As an alternative to chlorine for removing microbes such as bacteria and mold from fresh fruits and vegetables, ozone may offer promise to industrial food processing.  In fact, some wash treatments on the market contain ozone. Are they useful for cleaning produce at home?
Researchers in the Department of Food Science and Human Nutrition at the University of Maine tested three commercial wash treatments on blueberries:

    * Fit® (Proctor & Gamble, Cincinnati, Ohio)

    * Ozone Water Purifier XT-301 (Air-Zone Inc., Leesburg, Virginia)

    * J0-4 Multi-Functional Food Sterilizer (Indoor Purification Systems, Layton, Utah)

As a control, blueberries were soaked in distilled water for one to two minutes.

Fit® washes got rid of roughly the same amount of microbes as distilled water. Both Fit® and distilled water reduced the level of residual pesticides compared with unwashed samples.  Both ozone systems – the Ozone Water Purifier XT-301 and the J0-4 Multi-Functional Food Sterilizer – removed microbes from the blueberries, but the distilled water wash was more effective than either ozone wash. Overall, say the researchers, home-use ozone systems did not improve food safety quality appreciably in their study when used according to product directions.  They say that washing fresh fruits and vegetables with distilled water for one to two minutes is more efficient and economical.

According to Alfred Bushway, Extension food science specialist at the University of Maine, ozone technology (which is approved for certified organic products) at a commercial level can reduce the microbial load on fruits and vegetables destined for the fresh market or for minimal processing for use in ready-to-eat products. Either gaseous or aqueous ozone can be used. The cost to set up a plant could be significant; would require particular attention to worker safety; and would require a system to destroy excess ozone gas. Ozone is not stable, so there is no residual ozone on the produce; ozone released into the atmosphere will be destroyed rapidly.

The UMaine researchers make these recommendations for preparing fresh produce:

* Wash your hands before preparing food.

* Because some produce washes are costly, wash fresh produce with distilled water. Soak all produce for one to two minutes to reduce the risk of foodborne illness. (Distilled or bottled water has been filtered and purified to remove contaminants.)

* For produce with thick skin, use a vegetable brush to help wash away hard-to-remove microbes.

* Fragile produce should not be soaked in water; put it in a colander and spray it with distilled water.

* Clean counter tops, cutting boards and utensils after peeling produce and before further cutting. Bacteria from the outside of raw produce can be transferred to the inside when it is cut or peeled. Wash kitchen surfaces and utensils with hot, soapy water after preparing each food item.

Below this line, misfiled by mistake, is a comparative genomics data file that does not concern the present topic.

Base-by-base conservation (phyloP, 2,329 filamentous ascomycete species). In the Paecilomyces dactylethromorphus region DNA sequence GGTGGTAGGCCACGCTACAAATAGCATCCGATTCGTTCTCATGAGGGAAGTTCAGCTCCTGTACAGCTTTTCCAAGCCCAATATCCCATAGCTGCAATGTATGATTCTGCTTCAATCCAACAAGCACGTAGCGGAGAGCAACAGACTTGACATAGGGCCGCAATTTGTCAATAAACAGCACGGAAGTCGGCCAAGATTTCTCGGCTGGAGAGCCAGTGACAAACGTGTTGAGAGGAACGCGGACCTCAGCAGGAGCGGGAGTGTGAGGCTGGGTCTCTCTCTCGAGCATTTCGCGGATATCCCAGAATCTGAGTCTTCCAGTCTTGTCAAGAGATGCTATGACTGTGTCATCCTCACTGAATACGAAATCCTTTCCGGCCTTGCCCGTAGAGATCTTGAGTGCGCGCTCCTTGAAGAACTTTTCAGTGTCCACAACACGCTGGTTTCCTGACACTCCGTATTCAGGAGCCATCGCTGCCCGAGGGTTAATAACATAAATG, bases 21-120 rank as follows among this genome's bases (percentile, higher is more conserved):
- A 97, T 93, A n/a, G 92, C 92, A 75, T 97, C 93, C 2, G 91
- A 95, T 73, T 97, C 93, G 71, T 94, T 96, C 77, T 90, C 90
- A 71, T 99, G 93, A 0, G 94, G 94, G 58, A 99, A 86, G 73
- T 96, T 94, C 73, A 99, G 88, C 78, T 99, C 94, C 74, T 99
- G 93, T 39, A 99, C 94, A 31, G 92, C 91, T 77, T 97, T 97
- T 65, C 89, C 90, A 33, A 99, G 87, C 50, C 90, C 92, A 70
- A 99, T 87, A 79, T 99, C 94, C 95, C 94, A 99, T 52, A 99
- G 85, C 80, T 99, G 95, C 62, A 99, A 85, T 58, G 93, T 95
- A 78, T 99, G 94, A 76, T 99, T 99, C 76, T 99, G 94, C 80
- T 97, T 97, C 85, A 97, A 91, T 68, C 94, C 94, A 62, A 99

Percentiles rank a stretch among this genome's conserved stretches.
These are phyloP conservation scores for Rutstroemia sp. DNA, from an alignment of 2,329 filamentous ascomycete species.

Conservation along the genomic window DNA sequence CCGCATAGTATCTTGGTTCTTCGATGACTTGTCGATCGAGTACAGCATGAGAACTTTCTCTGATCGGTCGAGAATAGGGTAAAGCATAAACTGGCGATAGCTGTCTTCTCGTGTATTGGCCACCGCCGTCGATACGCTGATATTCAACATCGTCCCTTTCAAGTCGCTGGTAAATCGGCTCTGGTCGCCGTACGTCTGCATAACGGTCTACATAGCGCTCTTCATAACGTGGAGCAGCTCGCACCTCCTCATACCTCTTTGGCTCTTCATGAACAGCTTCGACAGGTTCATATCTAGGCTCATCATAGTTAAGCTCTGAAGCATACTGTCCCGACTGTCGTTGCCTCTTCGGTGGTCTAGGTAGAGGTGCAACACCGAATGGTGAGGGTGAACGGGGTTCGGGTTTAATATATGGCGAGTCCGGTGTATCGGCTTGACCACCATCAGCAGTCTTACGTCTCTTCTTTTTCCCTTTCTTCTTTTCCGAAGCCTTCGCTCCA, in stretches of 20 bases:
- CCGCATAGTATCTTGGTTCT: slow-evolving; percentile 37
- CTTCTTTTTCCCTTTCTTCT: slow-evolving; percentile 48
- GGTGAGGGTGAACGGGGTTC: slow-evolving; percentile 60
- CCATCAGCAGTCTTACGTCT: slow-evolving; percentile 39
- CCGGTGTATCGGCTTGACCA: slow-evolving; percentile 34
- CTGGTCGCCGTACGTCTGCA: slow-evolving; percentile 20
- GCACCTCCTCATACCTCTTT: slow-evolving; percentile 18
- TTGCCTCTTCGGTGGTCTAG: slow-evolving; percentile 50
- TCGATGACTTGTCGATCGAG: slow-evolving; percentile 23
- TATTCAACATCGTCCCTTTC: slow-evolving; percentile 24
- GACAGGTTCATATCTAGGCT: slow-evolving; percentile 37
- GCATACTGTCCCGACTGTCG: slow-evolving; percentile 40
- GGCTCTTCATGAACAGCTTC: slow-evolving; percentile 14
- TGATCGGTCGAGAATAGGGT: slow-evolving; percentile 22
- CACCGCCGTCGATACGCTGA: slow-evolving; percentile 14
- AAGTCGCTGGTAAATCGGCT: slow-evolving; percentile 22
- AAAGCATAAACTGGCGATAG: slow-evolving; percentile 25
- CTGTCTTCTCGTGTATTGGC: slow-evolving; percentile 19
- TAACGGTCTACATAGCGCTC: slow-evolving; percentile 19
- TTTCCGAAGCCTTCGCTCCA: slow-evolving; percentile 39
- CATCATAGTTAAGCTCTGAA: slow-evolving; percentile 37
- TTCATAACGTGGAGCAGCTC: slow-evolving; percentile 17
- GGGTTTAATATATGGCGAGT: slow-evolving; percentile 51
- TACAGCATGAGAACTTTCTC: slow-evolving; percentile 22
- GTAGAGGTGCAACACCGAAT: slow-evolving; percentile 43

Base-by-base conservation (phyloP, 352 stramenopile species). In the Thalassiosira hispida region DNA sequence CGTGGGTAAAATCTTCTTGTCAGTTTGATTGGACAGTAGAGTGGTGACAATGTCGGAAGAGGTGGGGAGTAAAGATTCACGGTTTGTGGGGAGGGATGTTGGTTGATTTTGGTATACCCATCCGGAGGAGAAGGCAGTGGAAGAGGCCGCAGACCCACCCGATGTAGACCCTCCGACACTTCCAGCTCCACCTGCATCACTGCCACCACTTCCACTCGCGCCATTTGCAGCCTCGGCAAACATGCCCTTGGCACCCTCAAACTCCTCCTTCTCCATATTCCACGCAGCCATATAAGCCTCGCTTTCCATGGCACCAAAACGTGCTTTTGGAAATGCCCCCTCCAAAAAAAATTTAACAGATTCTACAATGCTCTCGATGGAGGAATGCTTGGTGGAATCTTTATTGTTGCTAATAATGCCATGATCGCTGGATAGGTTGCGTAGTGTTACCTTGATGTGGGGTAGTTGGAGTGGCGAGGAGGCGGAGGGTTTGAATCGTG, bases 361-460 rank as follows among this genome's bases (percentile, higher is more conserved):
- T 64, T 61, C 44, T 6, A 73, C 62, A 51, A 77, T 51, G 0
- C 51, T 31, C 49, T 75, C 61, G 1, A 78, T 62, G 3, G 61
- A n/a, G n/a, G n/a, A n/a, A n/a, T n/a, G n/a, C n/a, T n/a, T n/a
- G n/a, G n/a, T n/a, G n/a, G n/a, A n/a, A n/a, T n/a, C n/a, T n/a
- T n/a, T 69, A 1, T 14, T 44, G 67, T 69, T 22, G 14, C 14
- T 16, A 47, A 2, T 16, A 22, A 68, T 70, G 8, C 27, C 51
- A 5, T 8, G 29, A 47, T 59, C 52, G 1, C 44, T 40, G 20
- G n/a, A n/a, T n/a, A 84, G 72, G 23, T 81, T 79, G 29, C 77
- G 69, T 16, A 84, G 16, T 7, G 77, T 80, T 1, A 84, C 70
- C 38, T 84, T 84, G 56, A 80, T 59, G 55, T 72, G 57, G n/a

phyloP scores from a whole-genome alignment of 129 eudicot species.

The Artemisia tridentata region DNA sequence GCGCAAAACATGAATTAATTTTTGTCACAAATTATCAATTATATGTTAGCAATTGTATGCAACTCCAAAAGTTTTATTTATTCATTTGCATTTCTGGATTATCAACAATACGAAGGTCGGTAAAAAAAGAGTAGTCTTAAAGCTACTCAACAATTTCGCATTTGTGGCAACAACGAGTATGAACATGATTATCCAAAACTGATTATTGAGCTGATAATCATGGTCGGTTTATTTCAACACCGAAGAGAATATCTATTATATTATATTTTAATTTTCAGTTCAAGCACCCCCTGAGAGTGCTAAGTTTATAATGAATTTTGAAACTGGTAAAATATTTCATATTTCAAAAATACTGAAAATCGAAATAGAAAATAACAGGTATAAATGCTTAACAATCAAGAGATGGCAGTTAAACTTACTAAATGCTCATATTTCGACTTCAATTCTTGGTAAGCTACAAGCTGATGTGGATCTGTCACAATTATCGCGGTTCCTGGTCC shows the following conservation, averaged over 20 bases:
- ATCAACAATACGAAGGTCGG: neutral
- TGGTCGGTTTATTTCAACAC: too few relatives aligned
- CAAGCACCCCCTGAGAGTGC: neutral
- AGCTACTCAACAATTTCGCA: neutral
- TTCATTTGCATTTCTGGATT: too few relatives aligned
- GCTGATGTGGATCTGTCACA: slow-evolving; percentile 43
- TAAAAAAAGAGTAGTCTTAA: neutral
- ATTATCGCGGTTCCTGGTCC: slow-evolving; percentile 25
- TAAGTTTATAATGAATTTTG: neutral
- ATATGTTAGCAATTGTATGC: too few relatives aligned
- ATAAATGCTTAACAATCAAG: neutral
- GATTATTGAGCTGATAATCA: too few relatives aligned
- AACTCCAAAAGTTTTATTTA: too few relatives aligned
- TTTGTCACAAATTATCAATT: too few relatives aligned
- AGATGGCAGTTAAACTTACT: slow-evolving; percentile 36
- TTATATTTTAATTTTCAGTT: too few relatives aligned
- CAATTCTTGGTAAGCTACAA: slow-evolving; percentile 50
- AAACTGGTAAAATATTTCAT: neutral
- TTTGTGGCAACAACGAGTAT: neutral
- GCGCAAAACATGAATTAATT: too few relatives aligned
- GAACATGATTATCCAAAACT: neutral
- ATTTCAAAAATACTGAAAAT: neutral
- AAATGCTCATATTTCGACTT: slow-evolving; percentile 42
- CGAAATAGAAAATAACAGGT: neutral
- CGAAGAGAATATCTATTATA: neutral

* For eating on the run, fill a spray bottle with distilled water and use it to wash apples and other fruits.

* Homegrown fruits and vegetables should also be well washed.

Sources:  Email, Alfred Bushway, University of Maine, June 20, 2007.
[email protected]; University of Maine Cooperative Extension Bulletin #4336, “Best Ways to Wash Fruits and Vegetables,” by Kristi Crowe, Alfred Bushway, and Mahmoud El-Begearmi, University of Maine Department of Food Science and Human Nutrition, and Cooperative Extension.; University of Maine Cooperative Extension Bulletin #4338, “Do Food Sterilizers Work?” by Kristi Crowe and Alfred Bushway,


Planting Wheat Blends Means Higher Yields

A two-year study shows that blends of complementary wheat varieties out-yield single varieties, or nonblends, by a mean of 2.3 bushels per acre. The blends – mixtures of two or three varieties with carefully matched traits – showed a 3.2% yield advantage over single variety stands. The study was conducted by plant pathologist Christina Cowger with the USDA-Agricultural Research Service Plant Sciences Research Unit in  Raleigh, N.C.

Environmental stresses such as disease and drought are unpredictable, and wheat varieties have inherent weaknesses that cause fluctuations in yield under suboptimal conditions. For example, a variety may be resistant to some diseases, but susceptible to others; or a variety may yield well in the absence of disease, but fall short of its yield potential when an epidemic occurs.

From eight pure varieties, Cowger developed 13 blends, matching complementary features for best advantage. Each blend was made with equal numbers of seeds of each variety used. She planted the 13 wheat mixtures, and eight pure stands, in three North Carolina counties representative of the state’s sandy, organic and clay soils. All 21 entries were planted in a two-year, replicated experiment in each of three representative locations.

Cowger studied the blends’ response to powdery mildew, leaf rust, soilborne viruses and other diseases. She also evaluated yield, test weight and quality factors at all three test sites. For the analysis, Cowger averaged the 2005 and 2006 data.

Source: Agricultural Research Service News Service, USDA, May/June 2007 Agricultural Research,